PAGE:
It usually appears in the small print: “The company will contact credit rating agencies in its consideration of your application.” For older products it is easy for lenders to compare your profile against historical data to rate your suitability. Mathematicians have now devised a credit scoring technique for newly launched products where little data is available for analysis.
“There are basically two classes of customer,” notes Professor David Hand from the Department of Mathematics at Imperial College, London. “There are the ‘bads’ – those that default in some way before the end of the loan term – and the ‘goods’ who keep up their payments. Once you have accumulated a body of data for a loan product, you can build some sort of model that uses application form data and credit bureau ratings to classify applicants as good or bad.”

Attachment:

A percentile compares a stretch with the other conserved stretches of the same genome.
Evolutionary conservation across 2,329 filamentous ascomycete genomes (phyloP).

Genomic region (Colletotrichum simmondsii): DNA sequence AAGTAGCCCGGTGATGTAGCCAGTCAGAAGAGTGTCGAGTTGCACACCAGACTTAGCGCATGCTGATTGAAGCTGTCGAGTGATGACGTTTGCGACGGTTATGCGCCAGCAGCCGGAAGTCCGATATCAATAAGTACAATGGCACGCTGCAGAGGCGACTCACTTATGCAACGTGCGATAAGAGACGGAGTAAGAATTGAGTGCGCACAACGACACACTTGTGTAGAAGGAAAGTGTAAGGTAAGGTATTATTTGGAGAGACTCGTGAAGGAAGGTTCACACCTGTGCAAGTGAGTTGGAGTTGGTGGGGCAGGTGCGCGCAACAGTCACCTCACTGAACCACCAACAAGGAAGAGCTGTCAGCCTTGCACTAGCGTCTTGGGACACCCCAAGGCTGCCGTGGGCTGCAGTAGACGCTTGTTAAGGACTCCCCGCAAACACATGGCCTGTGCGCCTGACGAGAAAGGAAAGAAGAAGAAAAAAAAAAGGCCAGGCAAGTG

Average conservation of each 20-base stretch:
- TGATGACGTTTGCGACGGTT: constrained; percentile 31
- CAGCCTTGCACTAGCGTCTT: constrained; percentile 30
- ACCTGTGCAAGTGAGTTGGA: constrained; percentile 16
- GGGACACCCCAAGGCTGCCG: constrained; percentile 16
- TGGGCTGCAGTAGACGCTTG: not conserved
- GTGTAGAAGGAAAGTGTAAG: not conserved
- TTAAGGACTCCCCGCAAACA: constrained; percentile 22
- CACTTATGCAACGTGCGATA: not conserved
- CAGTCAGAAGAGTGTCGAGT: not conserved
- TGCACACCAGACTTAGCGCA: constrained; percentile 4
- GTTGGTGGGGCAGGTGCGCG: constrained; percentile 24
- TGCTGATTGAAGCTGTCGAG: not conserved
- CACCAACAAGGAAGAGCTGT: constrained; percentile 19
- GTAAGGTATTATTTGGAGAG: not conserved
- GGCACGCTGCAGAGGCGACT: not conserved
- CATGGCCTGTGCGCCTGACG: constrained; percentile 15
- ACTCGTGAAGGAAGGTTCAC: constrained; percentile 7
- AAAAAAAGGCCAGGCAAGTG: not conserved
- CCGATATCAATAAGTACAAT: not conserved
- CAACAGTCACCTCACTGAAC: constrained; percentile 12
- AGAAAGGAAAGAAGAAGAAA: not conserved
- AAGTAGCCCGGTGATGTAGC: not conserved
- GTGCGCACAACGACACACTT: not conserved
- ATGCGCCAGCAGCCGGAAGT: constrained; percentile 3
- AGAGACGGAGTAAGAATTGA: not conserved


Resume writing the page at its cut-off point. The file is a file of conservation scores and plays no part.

But for new products no data are available. Worse still, you normally have to wait until the end of the loan term before you know that a customer really is ‘good’. Professor Hand has applied a branch of statistics called survival analysis to borrowers’ records that should help banks score applicants more accurately.
“Survival analysis takes into account customers who are likely to default before the end of the loan term,” Professor Hand explains, “not just the customers who have actually defaulted at by the time of the calculation. When we used our survival analysis for lookahead scoring far fewer accepted customers turned bad.”
Professor Hand hopes to further refine his methods. For instance, he wants to allow for the low probability of borrowers going ‘bad’ when reaching the end of the loan term. “Already we have shown that survival analysis, using just a small body of data, is a powerful technique to improve applicant credit scoring for new loan products. It should help lenders accept few ‘bad’ customers and develop more comprehensive predictive models faster.”